The two most interesting films at IFFI 2019 — at least among those I saw — were Takashi Miike’s First Love and Kantemir Balagov’s Beanpole. Miike made his mark in horror (The Audition, 1999) but is best known for his macabre humor. First Love has several strands: a young boxer who learns he has a tumor in his brain, a yakuza gang into drugs, two crooked policemen, one of whom has infiltrated the gang, a prostitute who is also a drug addict and pursued by her father’s ghost. It may be difficult to follow the story, its twists and complications, but it is deliberately goofy and highly watchable, although it cannot perhaps be taken seriously except as entertainment; the film leads up to a parodic shootout, full of blood and gore, between the numerous players. A yakuza’s arm is severed, and another tries to get the pistol out of the hand attached to the same arm and still clutching it. Miike was present at the screening and got a standing ovation from the crowd, which will give the reader some sense of how exposed young Indian cinephiles are to international cult cinema.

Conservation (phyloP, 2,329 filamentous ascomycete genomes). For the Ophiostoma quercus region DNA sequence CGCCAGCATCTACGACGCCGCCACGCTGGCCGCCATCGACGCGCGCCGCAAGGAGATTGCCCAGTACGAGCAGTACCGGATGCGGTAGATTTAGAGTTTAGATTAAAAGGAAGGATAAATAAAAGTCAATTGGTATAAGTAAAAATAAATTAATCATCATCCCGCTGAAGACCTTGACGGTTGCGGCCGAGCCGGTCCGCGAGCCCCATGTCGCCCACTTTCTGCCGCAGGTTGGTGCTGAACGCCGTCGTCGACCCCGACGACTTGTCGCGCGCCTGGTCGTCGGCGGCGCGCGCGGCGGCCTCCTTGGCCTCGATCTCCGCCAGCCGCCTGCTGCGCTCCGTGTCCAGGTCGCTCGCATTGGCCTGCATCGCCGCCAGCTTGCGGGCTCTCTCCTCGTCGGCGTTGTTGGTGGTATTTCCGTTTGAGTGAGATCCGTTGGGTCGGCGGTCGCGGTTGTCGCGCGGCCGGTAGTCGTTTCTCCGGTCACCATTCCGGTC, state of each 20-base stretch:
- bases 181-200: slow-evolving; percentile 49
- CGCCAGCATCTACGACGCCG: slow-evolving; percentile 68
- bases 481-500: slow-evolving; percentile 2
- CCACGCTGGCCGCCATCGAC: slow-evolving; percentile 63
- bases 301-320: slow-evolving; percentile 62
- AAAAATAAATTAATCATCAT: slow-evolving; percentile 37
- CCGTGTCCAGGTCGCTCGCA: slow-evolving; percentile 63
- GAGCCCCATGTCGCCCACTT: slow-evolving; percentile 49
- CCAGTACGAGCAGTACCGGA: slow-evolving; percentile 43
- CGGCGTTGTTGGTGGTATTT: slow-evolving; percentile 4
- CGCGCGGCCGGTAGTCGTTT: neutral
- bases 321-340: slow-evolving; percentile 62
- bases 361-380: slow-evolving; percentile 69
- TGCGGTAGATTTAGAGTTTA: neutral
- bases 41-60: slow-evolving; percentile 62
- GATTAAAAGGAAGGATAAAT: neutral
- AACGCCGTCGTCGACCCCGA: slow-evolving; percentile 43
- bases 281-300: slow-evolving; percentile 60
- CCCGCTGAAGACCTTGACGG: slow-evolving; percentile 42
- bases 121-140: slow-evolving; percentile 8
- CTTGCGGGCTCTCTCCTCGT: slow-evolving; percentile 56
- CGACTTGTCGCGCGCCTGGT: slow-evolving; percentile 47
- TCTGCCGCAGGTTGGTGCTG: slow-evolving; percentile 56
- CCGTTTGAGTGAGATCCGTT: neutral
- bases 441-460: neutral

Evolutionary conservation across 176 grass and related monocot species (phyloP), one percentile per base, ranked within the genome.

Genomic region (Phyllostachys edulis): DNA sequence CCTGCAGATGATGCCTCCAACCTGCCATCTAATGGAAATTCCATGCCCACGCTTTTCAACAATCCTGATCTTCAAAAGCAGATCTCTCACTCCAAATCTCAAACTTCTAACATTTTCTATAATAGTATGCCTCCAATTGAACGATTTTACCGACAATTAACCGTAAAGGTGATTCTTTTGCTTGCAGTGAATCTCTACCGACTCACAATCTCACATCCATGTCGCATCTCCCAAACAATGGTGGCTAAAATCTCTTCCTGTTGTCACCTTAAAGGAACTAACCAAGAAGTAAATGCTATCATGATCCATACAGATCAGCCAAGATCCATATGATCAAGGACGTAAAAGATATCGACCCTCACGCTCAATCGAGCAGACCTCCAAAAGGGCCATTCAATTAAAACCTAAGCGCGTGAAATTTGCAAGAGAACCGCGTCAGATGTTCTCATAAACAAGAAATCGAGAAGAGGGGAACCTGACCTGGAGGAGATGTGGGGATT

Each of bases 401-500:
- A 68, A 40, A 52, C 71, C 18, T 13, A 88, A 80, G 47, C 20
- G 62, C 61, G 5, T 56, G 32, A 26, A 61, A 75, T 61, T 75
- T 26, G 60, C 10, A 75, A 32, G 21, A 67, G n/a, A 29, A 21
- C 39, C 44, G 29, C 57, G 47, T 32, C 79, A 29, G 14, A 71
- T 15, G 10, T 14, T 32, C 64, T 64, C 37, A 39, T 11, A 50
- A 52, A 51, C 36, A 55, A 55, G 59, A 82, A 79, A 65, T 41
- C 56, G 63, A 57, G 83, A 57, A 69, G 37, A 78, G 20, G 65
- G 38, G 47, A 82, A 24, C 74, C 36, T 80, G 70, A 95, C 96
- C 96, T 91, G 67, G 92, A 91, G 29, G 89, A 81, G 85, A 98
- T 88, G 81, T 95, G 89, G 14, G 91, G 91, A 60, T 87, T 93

My own favourite film at the festival was Kantemir Balagov’s Beanpole. Balagov, who is only 28, made a mark earlier with Closeness after going through a cinema workshop conducted by film legend Alexandr Sokurov. Beanpole is set in Leningrad a year after the end of the war and deals with two women — Iya and Masha — who have gone through the trauma. Iya has a nervous problem brought on by the trauma and breaks off into fits; thus, when looking after Masha’s child, she accidentally collapses on him and kills him. Masha cannot bear children because of certain injuries and she therefore hits on the plan that Iya should bear a child by some man and it will rightly be hers. Mash therefore goads Iya into sex with strangers so that she will bear ‘her’ child.